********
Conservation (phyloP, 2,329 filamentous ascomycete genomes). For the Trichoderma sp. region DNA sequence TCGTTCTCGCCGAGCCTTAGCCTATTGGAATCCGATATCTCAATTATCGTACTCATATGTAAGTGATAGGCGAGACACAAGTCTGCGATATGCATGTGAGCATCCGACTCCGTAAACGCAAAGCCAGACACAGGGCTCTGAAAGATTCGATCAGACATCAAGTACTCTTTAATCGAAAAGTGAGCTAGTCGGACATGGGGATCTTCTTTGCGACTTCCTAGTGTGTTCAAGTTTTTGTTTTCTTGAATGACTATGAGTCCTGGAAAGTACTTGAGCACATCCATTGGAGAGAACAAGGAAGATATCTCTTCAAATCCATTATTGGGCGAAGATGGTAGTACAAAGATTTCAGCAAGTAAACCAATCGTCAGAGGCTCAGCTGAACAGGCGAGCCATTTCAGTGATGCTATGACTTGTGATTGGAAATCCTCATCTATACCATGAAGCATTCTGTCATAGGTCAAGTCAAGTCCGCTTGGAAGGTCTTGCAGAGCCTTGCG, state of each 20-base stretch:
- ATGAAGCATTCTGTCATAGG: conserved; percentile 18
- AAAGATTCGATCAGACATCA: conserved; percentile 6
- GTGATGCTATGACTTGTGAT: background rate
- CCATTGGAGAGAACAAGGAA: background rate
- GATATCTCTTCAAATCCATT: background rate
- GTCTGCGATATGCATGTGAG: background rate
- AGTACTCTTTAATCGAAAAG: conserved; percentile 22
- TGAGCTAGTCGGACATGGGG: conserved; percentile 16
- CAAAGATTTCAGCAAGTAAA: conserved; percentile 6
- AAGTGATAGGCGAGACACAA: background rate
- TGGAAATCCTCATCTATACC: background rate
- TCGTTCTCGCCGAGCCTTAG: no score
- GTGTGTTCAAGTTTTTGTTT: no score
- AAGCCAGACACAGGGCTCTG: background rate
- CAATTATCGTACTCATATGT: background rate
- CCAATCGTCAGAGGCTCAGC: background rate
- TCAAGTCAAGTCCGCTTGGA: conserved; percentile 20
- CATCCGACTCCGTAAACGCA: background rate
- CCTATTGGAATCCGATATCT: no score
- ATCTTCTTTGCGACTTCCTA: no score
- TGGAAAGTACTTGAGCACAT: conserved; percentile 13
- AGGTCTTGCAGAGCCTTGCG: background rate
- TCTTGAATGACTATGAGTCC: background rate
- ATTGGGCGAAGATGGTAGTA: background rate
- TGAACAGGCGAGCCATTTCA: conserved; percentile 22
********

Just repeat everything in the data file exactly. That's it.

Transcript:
Conservation (phyloP, 2,329 filamentous ascomycete genomes). For the Trichoderma sp. region DNA sequence TCGTTCTCGCCGAGCCTTAGCCTATTGGAATCCGATATCTCAATTATCGTACTCATATGTAAGTGATAGGCGAGACACAAGTCTGCGATATGCATGTGAGCATCCGACTCCGTAAACGCAAAGCCAGACACAGGGCTCTGAAAGATTCGATCAGACATCAAGTACTCTTTAATCGAAAAGTGAGCTAGTCGGACATGGGGATCTTCTTTGCGACTTCCTAGTGTGTTCAAGTTTTTGTTTTCTTGAATGACTATGAGTCCTGGAAAGTACTTGAGCACATCCATTGGAGAGAACAAGGAAGATATCTCTTCAAATCCATTATTGGGCGAAGATGGTAGTACAAAGATTTCAGCAAGTAAACCAATCGTCAGAGGCTCAGCTGAACAGGCGAGCCATTTCAGTGATGCTATGACTTGTGATTGGAAATCCTCATCTATACCATGAAGCATTCTGTCATAGGTCAAGTCAAGTCCGCTTGGAAGGTCTTGCAGAGCCTTGCG, state of each 20-base stretch:
- ATGAAGCATTCTGTCATAGG: conserved; percentile 18
- AAAGATTCGATCAGACATCA: conserved; percentile 6
- GTGATGCTATGACTTGTGAT: background rate
- CCATTGGAGAGAACAAGGAA: background rate
- GATATCTCTTCAAATCCATT: background rate
- GTCTGCGATATGCATGTGAG: background rate
- AGTACTCTTTAATCGAAAAG: conserved; percentile 22
- TGAGCTAGTCGGACATGGGG: conserved; percentile 16
- CAAAGATTTCAGCAAGTAAA: conserved; percentile 6
- AAGTGATAGGCGAGACACAA: background rate
- TGGAAATCCTCATCTATACC: background rate
- TCGTTCTCGCCGAGCCTTAG: no score
- GTGTGTTCAAGTTTTTGTTT: no score
- AAGCCAGACACAGGGCTCTG: background rate
- CAATTATCGTACTCATATGT: background rate
- CCAATCGTCAGAGGCTCAGC: background rate
- TCAAGTCAAGTCCGCTTGGA: conserved; percentile 20
- CATCCGACTCCGTAAACGCA: background rate
- CCTATTGGAATCCGATATCT: no score
- ATCTTCTTTGCGACTTCCTA: no score
- TGGAAAGTACTTGAGCACAT: conserved; percentile 13
- AGGTCTTGCAGAGCCTTGCG: background rate
- TCTTGAATGACTATGAGTCC: background rate
- ATTGGGCGAAGATGGTAGTA: background rate
- TGAACAGGCGAGCCATTTCA: conserved; percentile 22